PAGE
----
Historian Kevin Starr, known for his 8-volume chronicle of the state of California, died last weekend. One of his last books was a short but comprehensive history of the Golden Gate Bridge, which he discussed in this archival North Bay Report from the summer of 2010.
As a native San Franciscan, Kevin Starr spent most of his life within sight of the Golden Gate Bridge, and saw it from just about every possible perspective, even from below while swimming beneath the span. But there is one vantage point he never tried.
The Rolling Stones’ infamous 1969 free concert at the Altamont speedway has become mythologized as “the end of the 60s,” a symbolic counterweight to the romanticized images of peace, love and Woodstock. But a detailed new book from veteran San Francisco music writer Joel Selvin shows that the full story of the event is much more complicated.
Eighty-five years in 400 pages—with plenty of pictures included. That’s what entrepreneur, philanthropist and music lover Don Green has packed into his newly published memoir.
When Don Green elected to leave his position with the General post Office in London and venture into the business world, many of his then-associates were shocked, he recalls. But it was a pivotal and life-changing decision.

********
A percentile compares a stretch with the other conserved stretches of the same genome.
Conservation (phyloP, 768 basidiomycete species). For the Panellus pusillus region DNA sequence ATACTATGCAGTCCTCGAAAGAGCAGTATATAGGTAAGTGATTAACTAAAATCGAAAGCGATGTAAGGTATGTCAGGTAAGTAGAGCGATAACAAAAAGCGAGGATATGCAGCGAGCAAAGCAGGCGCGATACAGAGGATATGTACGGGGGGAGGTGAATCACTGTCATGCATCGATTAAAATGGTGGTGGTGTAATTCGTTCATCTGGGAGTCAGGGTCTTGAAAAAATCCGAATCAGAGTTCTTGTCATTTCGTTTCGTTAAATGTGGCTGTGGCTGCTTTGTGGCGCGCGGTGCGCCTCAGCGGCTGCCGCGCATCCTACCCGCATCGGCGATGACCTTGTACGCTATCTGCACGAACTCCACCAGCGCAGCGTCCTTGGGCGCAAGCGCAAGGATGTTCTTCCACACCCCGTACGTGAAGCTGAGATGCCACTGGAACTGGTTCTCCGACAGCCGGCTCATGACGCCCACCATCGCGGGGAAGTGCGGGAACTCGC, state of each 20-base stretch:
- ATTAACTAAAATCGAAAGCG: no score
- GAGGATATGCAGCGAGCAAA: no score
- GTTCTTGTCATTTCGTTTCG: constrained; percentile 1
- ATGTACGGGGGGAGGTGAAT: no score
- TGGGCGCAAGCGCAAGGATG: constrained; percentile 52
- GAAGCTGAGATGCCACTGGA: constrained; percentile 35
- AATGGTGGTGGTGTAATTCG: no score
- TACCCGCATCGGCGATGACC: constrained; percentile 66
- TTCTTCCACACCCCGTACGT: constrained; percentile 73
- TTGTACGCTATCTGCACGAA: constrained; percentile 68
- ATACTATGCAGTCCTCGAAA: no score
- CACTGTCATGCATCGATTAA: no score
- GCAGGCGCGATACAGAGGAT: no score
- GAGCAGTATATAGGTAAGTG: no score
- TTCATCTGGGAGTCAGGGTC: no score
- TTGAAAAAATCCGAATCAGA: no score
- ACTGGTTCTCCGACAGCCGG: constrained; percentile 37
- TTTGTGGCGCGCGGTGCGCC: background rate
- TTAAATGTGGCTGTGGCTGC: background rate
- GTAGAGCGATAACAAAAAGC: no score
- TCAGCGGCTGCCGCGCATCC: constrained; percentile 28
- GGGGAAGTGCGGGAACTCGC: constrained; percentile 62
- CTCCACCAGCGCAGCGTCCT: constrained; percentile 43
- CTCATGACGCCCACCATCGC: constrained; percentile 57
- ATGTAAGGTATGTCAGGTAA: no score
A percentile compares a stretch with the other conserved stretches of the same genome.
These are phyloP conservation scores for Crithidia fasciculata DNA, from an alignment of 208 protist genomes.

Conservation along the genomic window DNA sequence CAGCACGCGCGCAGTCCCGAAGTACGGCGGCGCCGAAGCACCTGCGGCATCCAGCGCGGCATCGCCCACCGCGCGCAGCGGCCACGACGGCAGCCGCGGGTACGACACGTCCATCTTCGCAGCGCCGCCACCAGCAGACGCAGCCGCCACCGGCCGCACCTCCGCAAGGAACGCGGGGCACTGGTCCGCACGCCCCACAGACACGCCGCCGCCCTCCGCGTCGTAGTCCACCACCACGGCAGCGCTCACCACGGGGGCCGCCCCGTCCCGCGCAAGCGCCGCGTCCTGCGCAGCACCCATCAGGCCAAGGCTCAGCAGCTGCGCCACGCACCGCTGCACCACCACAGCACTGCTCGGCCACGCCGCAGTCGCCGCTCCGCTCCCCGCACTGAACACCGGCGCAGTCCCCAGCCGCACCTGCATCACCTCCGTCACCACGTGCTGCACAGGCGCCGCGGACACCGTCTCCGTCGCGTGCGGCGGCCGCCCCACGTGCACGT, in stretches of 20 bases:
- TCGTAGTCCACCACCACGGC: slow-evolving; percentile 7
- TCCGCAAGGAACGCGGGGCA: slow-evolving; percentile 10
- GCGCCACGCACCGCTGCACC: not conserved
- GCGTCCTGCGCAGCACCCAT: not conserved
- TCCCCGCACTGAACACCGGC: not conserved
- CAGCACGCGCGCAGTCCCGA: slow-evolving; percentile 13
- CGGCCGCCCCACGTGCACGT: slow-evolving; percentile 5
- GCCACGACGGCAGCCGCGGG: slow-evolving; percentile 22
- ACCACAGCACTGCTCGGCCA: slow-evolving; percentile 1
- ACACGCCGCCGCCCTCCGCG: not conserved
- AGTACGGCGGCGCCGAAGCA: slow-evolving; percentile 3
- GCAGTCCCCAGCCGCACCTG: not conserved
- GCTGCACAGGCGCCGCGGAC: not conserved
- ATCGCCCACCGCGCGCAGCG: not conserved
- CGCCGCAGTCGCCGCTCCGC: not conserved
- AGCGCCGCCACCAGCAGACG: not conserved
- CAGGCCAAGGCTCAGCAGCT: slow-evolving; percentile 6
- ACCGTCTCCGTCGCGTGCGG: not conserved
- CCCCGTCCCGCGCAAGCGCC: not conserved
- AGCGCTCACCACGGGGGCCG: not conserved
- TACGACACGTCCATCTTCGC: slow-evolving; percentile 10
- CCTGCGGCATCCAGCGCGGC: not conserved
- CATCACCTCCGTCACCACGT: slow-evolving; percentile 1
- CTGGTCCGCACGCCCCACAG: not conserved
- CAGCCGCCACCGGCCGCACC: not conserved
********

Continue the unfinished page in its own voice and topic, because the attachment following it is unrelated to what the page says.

Almost 40 years ago, an unprecedented sit in at the Federal Building in San Francisco helped launch the nationwide disability rights movement. A special exhibit coming to SRJC details that historic turning point.
The mid-70s were a time when political activism was gaining momentum among people with disabilities, recalls Stan Kosloski, driven in large part by a change in the way they viewed themselves.
A well-known quote from Luther Burbank provides the title for “Santa Rosa: The Chosen Spot of all the Earth.” And most of the rest of the concise new video history of the city is locally sourced as well.
The process of making this film has also had a ripple effect benefiting the local history collections for area libraries and museums, explains Don Silverek.
Jack Kerouac’s On The Road had a literary antecedent written by another Jack 50 years earlier, The Road by Jack London. London scholar Jonah Raskin discussed the similarities in themes and in the two authors’ lives with Bruce Robinson back in September 2007, in this story from the North Bay Report archives.
They’re back! After a four-year absence, a pair of tall-masted wooden sailing ships will sail back into Bodega Bay Wednesday for a 5-day stay, offering public tours and excursions.
The Lady Washington’s companion vessel is actually older, and an original. The builder synthesized elements from several different historic ships to create the Hawaiian Chieftain, explains first mate Matthew Callen, but the first impression most modern observers have is “pirate ship.”
The past year has been a tough one for Marin County’s History Museum. Ongoing financial troubles and declining public trust led the historic institution to close its doors last year. But KRCB’s Tiffany Camhi reports the museum is looking to re-open this year...with an infusion of donated money and new leadership.
As director of the CIA during the early Cold War years, Allen Dulles was at the center of some of the most consequential moments in American History. And, writer David Talbot argues, our nation is the worse for that.